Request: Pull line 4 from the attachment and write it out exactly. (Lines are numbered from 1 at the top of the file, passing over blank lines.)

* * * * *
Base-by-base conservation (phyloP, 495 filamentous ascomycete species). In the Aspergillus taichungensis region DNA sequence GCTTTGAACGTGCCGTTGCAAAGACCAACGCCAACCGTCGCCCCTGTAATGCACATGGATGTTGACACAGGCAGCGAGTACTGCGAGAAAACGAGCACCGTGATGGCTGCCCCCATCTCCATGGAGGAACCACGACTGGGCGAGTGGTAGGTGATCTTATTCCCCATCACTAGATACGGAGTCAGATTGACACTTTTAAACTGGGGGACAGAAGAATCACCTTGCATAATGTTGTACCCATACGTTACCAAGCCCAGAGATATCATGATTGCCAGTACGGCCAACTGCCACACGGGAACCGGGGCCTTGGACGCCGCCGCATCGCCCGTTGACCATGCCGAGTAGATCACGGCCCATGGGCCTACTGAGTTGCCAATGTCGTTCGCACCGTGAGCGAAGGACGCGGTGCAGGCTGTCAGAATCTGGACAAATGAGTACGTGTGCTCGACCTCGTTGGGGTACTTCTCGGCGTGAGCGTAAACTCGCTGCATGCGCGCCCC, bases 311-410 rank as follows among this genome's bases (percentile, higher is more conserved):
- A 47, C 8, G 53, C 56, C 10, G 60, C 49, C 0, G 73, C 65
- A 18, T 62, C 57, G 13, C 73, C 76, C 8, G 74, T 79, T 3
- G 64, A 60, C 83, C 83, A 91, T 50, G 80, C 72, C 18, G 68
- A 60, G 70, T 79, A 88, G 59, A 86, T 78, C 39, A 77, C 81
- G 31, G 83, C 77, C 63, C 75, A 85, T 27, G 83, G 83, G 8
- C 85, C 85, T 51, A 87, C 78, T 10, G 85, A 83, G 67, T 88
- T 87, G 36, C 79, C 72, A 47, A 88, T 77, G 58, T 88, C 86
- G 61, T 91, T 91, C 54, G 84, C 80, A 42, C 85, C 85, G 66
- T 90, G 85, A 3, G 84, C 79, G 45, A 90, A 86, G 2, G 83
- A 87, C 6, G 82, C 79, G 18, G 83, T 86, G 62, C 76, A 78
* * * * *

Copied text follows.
- G 64, A 60, C 83, C 83, A 91, T 50, G 80, C 72, C 18, G 68